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Good government in practice

Good government in practice

DLA Phillips Fox partner Anthony Willis speaks to Kate Gibbs about his work as a Government law firm partner in a changing economy and political world.

DLA Phillips Fox partner Anthony Willis speaks to Kate Gibbs about his work as a Government law firm partner in a changing economy and political world.

You work in Canberra as head of the firm's Australian Government practice group. What does your average work day involve?

While there is probably no such thing as an average work day, it would probably average out at about two hours meeting with clients and writing tenders, that is two hours of trying to win work, two hours of managing people and other management issues. About two hours of reading and responding to the miscellaneous emails that come in through the day, and about six hours of work on client matters. I'm not an early starter, because I like to go bike riding in the morning. So I tend to get at about 9 o'clock. I work through until the work is done, which can be anywhere between 8 o'clock and midnight. Sometimes I go home to have some dinner, relax and then do a bit more work. 

How has the work you do changed since the appointment of the current federal government?

For me and my personal practice, there has not really been much change at all. But initially there was a big dip in work as all the departments and agencies tried to work out what all the government programs were. Then over a period there was some growth in government work. But in the course of this year, whilst work is up in a couple of areas like infrastructure and some other areas where government programs are being implemented, there is less traditional litigation and bread and butter work across the field because the government is actually increasing the size of a number of its in-house legal departments and is adopting a different attitude. So it is trying to settle more matters rather than litigate them. It is thought to be a way to save money.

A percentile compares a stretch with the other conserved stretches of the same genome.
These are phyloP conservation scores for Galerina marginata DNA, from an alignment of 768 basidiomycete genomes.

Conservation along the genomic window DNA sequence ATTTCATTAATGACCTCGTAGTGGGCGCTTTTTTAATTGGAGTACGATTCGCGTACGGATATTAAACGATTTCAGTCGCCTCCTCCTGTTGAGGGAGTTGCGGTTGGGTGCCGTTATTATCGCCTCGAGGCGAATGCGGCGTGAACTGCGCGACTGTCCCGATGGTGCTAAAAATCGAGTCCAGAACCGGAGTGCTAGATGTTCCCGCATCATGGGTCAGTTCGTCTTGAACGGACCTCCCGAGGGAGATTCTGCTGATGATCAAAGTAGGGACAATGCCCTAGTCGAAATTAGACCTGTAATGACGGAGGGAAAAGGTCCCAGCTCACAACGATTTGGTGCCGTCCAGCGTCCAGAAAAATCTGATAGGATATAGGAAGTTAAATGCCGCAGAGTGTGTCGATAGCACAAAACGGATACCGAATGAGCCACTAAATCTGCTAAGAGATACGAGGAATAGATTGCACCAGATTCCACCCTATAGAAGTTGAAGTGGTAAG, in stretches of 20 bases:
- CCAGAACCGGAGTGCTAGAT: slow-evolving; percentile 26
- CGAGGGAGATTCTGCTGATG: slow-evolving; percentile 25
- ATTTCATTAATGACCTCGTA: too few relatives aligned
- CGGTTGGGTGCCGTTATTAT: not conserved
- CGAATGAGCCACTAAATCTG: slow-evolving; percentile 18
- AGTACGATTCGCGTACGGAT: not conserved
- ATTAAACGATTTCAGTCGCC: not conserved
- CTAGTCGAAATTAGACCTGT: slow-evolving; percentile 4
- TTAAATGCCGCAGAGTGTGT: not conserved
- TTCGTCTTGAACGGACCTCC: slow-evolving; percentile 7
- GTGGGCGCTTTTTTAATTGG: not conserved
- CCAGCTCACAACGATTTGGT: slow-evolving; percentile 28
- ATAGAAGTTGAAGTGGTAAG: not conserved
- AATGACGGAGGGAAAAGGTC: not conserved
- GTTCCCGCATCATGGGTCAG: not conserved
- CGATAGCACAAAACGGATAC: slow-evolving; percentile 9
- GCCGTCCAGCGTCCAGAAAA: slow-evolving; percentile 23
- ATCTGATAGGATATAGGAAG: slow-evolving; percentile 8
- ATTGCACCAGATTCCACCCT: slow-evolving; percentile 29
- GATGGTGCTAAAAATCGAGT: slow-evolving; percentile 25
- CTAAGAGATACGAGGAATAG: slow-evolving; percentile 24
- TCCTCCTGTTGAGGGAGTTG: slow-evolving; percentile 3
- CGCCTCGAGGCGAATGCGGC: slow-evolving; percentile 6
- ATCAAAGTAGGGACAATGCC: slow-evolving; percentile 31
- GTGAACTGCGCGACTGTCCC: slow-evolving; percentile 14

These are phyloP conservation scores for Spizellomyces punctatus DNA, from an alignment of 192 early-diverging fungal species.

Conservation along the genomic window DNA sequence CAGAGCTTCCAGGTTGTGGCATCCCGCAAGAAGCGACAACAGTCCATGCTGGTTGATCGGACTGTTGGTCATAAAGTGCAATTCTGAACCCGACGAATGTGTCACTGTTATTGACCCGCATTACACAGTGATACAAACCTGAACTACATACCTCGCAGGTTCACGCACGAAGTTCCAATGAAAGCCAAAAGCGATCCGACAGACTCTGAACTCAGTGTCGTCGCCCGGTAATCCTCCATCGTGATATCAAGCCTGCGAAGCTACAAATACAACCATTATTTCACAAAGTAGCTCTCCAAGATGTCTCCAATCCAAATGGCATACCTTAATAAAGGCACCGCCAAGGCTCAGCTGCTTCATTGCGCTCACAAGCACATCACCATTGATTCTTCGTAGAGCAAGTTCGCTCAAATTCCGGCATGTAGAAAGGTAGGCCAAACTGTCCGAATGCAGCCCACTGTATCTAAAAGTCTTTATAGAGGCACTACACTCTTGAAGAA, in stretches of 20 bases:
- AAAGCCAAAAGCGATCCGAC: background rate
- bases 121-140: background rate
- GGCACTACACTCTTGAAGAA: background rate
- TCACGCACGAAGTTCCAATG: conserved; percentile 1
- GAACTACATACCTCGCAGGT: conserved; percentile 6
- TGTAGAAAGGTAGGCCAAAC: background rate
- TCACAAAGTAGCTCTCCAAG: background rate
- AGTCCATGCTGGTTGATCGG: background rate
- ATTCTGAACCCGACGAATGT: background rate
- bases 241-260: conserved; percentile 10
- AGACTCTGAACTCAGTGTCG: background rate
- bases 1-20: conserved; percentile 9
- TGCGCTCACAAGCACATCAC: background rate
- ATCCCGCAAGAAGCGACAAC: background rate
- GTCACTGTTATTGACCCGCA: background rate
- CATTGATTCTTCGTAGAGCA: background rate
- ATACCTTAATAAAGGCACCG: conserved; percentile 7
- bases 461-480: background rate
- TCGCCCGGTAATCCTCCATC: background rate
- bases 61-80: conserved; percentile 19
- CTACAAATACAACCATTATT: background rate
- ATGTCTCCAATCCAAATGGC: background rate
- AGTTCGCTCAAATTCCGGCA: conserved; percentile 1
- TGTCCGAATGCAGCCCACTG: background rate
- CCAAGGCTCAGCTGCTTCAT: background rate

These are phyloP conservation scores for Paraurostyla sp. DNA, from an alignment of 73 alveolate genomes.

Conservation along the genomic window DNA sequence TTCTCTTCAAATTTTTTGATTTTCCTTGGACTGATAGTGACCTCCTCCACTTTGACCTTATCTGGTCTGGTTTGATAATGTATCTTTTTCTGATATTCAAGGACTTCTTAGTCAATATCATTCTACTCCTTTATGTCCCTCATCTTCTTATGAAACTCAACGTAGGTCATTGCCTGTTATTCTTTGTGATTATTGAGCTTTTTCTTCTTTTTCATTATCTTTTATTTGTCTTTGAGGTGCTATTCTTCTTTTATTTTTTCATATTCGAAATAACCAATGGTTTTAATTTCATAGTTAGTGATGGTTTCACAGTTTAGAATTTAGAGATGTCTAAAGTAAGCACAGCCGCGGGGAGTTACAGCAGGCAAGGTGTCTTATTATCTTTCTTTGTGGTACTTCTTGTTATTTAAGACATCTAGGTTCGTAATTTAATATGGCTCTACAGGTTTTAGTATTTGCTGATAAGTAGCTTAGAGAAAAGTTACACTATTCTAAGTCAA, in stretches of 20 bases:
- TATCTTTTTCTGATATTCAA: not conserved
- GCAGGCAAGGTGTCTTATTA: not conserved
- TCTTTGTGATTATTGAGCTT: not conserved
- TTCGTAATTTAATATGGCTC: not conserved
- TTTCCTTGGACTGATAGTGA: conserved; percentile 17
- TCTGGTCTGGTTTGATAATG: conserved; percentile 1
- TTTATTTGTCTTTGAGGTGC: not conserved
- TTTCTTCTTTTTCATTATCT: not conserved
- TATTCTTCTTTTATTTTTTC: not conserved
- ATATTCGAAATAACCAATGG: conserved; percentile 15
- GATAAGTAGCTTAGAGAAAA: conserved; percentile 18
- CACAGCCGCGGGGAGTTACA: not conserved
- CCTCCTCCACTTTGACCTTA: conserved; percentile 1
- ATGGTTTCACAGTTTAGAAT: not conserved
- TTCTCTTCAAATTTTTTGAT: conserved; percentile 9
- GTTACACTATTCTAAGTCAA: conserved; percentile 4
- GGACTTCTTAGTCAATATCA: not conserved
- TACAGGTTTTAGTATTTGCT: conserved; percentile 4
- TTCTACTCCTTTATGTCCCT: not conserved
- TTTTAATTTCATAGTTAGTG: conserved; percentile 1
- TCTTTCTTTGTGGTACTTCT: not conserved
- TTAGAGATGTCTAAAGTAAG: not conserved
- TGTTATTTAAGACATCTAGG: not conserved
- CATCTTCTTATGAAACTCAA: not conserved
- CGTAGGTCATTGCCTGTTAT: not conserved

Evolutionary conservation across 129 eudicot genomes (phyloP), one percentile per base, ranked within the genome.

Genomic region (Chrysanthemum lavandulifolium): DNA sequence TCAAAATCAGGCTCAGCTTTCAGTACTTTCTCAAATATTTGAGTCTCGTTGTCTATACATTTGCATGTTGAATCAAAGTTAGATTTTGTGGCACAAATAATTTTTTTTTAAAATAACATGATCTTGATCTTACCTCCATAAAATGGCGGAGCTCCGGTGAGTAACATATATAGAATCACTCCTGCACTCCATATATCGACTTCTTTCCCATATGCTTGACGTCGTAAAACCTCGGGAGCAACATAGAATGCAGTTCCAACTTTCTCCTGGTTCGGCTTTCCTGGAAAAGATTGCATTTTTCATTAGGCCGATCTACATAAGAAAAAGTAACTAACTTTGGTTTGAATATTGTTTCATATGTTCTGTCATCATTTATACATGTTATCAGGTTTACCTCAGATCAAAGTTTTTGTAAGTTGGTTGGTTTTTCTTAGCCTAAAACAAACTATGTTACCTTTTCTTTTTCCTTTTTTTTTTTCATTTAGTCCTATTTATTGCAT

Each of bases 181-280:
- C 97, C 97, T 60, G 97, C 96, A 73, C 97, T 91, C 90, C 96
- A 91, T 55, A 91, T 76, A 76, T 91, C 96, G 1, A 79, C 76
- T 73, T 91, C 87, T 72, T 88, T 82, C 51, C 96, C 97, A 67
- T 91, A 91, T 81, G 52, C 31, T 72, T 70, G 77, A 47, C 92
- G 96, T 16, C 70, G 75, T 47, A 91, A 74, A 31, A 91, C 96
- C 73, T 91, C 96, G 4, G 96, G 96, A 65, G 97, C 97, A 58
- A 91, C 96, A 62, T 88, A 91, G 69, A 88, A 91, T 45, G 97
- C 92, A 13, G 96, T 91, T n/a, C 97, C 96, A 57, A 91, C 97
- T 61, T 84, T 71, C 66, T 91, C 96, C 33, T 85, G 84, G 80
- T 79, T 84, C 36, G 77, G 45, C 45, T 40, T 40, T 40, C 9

What are your views on that? 

Sometimes the short term and measurable reductions in legal fees doesn't accurately reflect the long term cost of the non-involvement of lawyers in various areas of activity. Whether it's litigation or commercial transactions or whatever. Our view is that early and appropriate involvement of legal advice actually can save the tax payer very large sums of money down the track as things are better structured to achieve the best outcomes. 

As a government lawyer, would in-house work or private practice work be more interesting? 

I think it depends very much on personal preference as to work type or work style. I prefer private practice because of the diversity of work that I do for a very wide range of clients, with different problems and situations. As a commercial lawyer I am involved in commercial work ranging from some of the commonwealths biggest procurements, right across the spectrum to the establishment of cooperative research centres and multi-party research and development programs. The fact that our client is government doesn't limit the range of work we do. Others may wish to focus on one area as you do in-house, and be more centrally involved in the delivery of particular programs, where you can spend years working on one thing. 

How has government work fared in the global economic downturn?